The researchers next searched for hints of the same mechanism in human tissue. Using a combination of western blotting and mass spectrometry, they compared mitochondrial protein maturation in postmortem brain samples from four AD patients to that of four controls. Mossmann and Vögtle identified an abundance of several immature preproteins in AD patients, including the mitochondrial ribosomal subunit MRPL23, respiratory chain protein NDUFA9, several enzymes in the citric acid cycle, and MPP itself.
The human data suggests that this mechanism could be relevant in for AD, commented Xiongwei Zhu of Case Western Reserve University in Cleveland. However, he added that the impairment appeared to be limited to just several mitochondrial proteins, and wondered whether this apparent selectivity would be sufficient to cause the broad mitochondrial defects observed in AD.
Meisinger suggested that the maturation impairment probably was broader than reported in this initial paper. Because the researchers had access to limited amounts of each postmortem sample, identifying preproteins was difficult, especially since such preproteins are known to be rapidly degraded. He believes that many more proteins may have been affected. If the level of each mitochondrial preprotein increased by just a few percent, it could impair total mitochondrial proteostasis, he wrote in an email to Alzforum.
Russell Swerdlow of the University of Kansas in Kansas City praised the study. Swerdlow is a proponent of a mitochondrial hypothesis of Alzheimer’s disease (Swerdlow et al., 2014). He added that the findings stimulate more questions. “The authors do not discuss data that indicate mitochondrial function in AD subjects is also altered outside the brain, for example in platelets and fibroblasts,” Swerdlow said. “Does Aβ also account for that biochemical phenomenon?”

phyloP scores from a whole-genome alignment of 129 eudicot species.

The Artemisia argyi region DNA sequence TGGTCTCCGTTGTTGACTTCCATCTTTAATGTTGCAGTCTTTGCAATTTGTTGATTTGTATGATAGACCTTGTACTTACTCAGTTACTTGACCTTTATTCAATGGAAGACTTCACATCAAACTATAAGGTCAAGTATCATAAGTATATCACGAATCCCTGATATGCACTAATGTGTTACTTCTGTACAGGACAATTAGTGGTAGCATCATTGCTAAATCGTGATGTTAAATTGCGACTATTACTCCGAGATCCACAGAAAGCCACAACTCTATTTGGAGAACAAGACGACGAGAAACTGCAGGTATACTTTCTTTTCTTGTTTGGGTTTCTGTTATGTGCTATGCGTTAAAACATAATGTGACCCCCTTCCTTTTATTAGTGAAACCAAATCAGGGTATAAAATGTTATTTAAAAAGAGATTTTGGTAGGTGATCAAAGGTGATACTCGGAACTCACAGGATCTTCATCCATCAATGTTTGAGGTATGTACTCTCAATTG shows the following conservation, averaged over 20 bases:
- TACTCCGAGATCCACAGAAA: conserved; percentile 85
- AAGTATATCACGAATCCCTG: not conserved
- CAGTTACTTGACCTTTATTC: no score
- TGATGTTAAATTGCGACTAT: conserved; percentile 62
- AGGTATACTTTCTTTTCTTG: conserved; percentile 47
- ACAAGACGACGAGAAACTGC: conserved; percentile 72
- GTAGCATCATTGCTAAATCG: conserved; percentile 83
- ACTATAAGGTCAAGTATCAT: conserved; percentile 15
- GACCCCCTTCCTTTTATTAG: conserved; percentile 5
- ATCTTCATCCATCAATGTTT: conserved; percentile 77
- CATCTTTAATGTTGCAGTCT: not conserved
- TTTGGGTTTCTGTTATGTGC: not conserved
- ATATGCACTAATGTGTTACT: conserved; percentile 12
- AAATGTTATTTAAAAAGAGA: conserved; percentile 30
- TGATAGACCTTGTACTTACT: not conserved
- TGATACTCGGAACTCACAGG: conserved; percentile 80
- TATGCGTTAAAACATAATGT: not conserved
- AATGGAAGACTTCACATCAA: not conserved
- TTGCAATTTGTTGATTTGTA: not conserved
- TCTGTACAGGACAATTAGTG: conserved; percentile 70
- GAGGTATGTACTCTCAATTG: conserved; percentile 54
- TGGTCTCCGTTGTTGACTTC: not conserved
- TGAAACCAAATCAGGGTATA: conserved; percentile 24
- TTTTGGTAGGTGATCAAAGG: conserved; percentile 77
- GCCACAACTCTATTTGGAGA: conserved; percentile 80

Meisinger told Alzforum that answering this question is a major focus of his lab. “Our main interest at the moment is to test if we can find immature mitochondrial proteins in blood cells from AD patients,” he said. If so, he predicted that such preproteins could eventually become useful diagnostics.—Jessica Shugart
- Vögtle FN, Wortelkamp S, Zahedi RP, Becker D, Leidhold C, Gevaert K, Kellermann J, Voos W, Sickmann A, Pfanner N, Meisinger C. Global analysis of the mitochondrial N-proteome identifies a processing peptidase critical for protein stability. Cell. 2009 Oct 16;139(2):428-39. PubMed.
- Alikhani N, Guo L, Yan S, Du H, Pinho CM, Chen JX, Glaser E, Yan SS. Decreased proteolytic activity of the mitochondrial amyloid-β degrading enzyme, PreP peptidasome, in Alzheimer's disease brain mitochondria. J Alzheimers Dis. 2011 Jan 1;27(1):75-87. PubMed.
- Swerdlow RH, Burns JM, Khan SM. The Alzheimer's Disease Mitochondrial Cascade Hypothesis: Progress and Perspectives. Biochim Biophys Acta. 2013 Sep 23; PubMed.
- Mossmann D, Meisinger C, Vögtle FN. Processing of mitochondrial presequences. Biochim Biophys Acta. 2012 Sep-Oct;1819(9-10):1098-106. Epub 2011 Dec 7 PubMed.
- Morris JK, Honea RA, Vidoni ED, Swerdlow RH, Burns JM. Is Alzheimer's disease a systemic disease?. Biochim Biophys Acta. 2014 Sep;1842(9):1340-9. Epub 2014 Apr 18 PubMed.
- Mossmann D, Vögtle FN, Taskin AA, Teixeira PF, Ring J, Burkhart JM, Burger N, Pinho CM, Tadic J, Loreth D, Graff C, Metzger F, Sickmann A, Kretz O, Wiedemann N, Zahedi RP, Madeo F, Glaser E, Meisinger C. Amyloid-β peptide induces mitochondrial dysfunction by inhibition of preprotein maturation. Cell Metab. 2014 Oct 7;20(4):662-9. Epub 2014 Aug 28 PubMed.